Feds worsen affordable-housing mandates that spawned 2008 financial crisis

Feds worsen affordable-housing mandates that spawned 2008 financial crisis

Federal affordable housing mandates have done little or nothing to raise homeownership rates, but they did contribute to a devastating financial crisis in 2008 by encouraging risky lending.

Yet the Federal Housing Finance Agency is doubling down on failure by ratcheting up those mandates. Its head, Mel Watt, was appointed by the President in 2013, even though the policies he promoted in Congress helped cause the financial crisis, and he has continued to promote lower lending standards in his current position.

Bloomberg News reports:

Mortgage lending to low-income families would increase slightly under a plan by Federal Housing Finance Agency Director Mel Watt. . .Mortgage purchases by Fannie Mae and Freddie Mac for low-income, single-family homes will be targeted at 24 percent of the companies’ business through 2017, the FHFA said Wednesday. That’s one percentage point higher than last year’s level. . . The biggest change . . .was to increase lending in low-income areas to 14 percent of Fannie Mae and Freddie Mac’s book of business for 2015 through 2017 from 11 percent last year. That goal applies to mortgages made in areas where incomes are low as defined by the U.S. Census Bureau. . . . free-market advocates say the FHFA’s goals, which have been in place since 1992, helped create the bubble by encouraging Fannie Mae and Freddie Mac to buy risky mortgages. They say increasing the goal numbers will fuel a decline in lending standards.

As housing policy expert (and former Fannie Mae executive) Ed Pinto notes,

The Federal Housing Finance Agency (FHFA) doubled down on past policy failures when it mandated Fannie and Freddie to meet new expanded affordable housing goals. For more than 50 years, U.S. housing policy has relied on looser and looser mortgage lending standards in a misguided effort to promote broader home ownership and accomplish wealth accumulation, particularly for low-income households. For nearly half that time, Fannie Mae and Freddie Mac have been required to meet low-income housing mandates. These misguided efforts have achieved neither goal—the U.S. home ownership rate is no higher today than it was in the early 1960s and low-income households (those in the 20th to 40th percentile of the income distribution) had a median net worth of only $22,400 in 2013, the lowest inflation-adjusted amount in any of the Fed surveys dating back to 1989.

Simple economics explains why FHFA’s affordable housing mandates are doomed to failure. Research as far back as the 1950s has shown the liberalization of credit terms creates demand pressure that easily becomes capitalized into higher prices when undertaken in a seller’s market.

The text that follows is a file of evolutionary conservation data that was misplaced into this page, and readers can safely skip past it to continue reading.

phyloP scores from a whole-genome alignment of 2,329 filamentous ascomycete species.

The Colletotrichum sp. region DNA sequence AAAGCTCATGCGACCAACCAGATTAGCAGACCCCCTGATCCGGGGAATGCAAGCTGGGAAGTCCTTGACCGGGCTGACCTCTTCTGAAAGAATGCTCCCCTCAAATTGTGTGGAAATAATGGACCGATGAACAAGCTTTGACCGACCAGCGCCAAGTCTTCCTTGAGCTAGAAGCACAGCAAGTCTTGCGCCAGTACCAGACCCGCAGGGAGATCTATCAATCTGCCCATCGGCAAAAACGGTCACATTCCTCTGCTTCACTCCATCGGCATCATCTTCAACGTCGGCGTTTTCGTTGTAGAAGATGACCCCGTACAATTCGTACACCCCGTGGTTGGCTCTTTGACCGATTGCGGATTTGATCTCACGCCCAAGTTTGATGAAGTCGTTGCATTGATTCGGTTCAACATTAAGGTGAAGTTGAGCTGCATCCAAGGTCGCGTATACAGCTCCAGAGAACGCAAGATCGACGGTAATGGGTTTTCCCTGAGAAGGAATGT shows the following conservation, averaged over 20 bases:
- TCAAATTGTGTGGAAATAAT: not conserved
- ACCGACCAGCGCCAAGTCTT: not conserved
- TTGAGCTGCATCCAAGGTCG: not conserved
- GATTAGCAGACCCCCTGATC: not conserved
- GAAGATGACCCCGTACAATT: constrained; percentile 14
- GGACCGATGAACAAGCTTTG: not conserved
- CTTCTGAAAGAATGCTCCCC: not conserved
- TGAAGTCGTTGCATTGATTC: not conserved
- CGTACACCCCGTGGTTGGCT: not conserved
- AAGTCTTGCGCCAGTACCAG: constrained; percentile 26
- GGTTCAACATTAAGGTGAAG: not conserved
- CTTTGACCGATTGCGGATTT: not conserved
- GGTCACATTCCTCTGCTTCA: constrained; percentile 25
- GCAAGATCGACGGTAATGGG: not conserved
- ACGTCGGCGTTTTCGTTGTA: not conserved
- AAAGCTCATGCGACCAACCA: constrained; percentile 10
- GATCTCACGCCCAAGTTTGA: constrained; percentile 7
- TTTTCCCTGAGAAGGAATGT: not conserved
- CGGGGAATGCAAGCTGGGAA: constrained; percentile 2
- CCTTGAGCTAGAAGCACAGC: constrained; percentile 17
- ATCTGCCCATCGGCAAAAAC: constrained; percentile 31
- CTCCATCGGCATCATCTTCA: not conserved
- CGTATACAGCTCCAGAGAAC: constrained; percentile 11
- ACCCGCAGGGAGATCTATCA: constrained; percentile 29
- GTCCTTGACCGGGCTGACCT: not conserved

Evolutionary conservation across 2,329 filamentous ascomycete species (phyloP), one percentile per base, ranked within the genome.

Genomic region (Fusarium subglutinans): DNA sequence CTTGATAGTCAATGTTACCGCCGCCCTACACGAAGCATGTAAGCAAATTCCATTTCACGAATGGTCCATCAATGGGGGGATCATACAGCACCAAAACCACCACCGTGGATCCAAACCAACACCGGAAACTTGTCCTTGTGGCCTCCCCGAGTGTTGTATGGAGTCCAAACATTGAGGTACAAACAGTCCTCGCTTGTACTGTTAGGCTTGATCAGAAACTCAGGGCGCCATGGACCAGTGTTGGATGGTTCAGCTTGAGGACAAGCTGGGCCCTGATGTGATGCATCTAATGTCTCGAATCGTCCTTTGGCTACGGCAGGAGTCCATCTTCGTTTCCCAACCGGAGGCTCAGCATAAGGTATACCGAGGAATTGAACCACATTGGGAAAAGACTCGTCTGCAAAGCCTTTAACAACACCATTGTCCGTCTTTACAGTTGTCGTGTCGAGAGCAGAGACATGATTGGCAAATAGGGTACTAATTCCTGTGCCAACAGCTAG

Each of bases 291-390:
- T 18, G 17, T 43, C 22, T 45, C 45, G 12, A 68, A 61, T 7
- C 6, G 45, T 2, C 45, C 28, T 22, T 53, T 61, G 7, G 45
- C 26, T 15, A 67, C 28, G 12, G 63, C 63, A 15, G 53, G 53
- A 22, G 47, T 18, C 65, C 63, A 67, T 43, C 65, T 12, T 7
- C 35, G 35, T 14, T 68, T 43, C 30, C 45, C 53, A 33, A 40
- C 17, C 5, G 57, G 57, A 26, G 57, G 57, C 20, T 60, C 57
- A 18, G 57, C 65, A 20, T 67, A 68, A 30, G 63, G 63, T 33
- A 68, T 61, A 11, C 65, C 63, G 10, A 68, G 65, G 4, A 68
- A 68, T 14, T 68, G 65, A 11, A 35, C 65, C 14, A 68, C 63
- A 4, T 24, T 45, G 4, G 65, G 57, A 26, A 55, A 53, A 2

As Einstein noted, insanity is defined as doing the same thing over and over again and expecting a different result.

A 2011 book about the causes of the crisis by New York Times business reporter Gretchen Morgenson and financial analyst Josh Rosner, Reckless Endangermentchronicled how “it was Fannie Mae and the government housing policies it supported, pursued, and exploited that brought the financial system to a halt in 2008.” Years after the crisis, financial analysts concluded that federal agencies and the Government-Sponsored Enterprises (GSE’s) played a larger role in causing the financial crisis than previously thought. Ed Pinto, who worked at Fannie Mae before it began buying up risky mortgages, has also described its key role in buying up and promoting risky sub-prime mortgages, which Fannie Mae did on a large scale, despite having a capital cushion that was tiny compared to private banks, resulting in its later insolvency and massive taxpayer bailout.

The two government-backed mortgage giants, Fannie Mae and Freddie Mac, bought up risky sub-prime mortgages partly in order to satisfy government affordable-housing mandates, as even the progressive Village Voice found in its investigative reporting. Even Fannie Mae’s 2006 10-K form with the SEC noted the role of HUD’s affordable-housing mandates as a factor in its purchase of mortgages it would once have avoided as too risky:

We have made, and continue to make, significant adjustments to our mortgage loan sourcing and purchase strategies in an effort to meet HUD’s increased housing goals and new subgoals. These strategies include entering into some purchase and securitization transactions with lower expected economic returns than our typical transactions. We have also relaxed some of our underwriting criteria to obtain goals-qualifying mortgage loans and increased our investments in higher-risk mortgage loan products that are more likely to serve the borrowers targeted by HUD’s goals and subgoals, which could increase our credit losses. [emphasis added]

Despite the enormous harm caused by these mandates in helping spawn the financial crisis, they did little or nothing to increase homeownership rates over the long run, as a Wall Street Journal article explains. Indeed, homeownership rates are higher in countries like Chile and Italy that have nothing like Fannie or Freddie, even though Chile is much poorer than the U.S., and Italy is much more crowded.

As Government-Sponsored Enterprises, Fannie and Freddie were not subject to the sort of capital requirements that apply to private entities, so they did not have enough reserves to cover their losses when their mortgages started defaulting. As a result, the FHFA placed them in conservatorship in September 2008.

Hans Bader

Hans Bader

Hans Bader practices law in Washington, D.C. After studying economics and history at the University of Virginia and law at Harvard, he practiced civil-rights, international-trade, and constitutional law. Hans also writes for CNS News and has appeared on C-SPAN’s “Washington Journal.”


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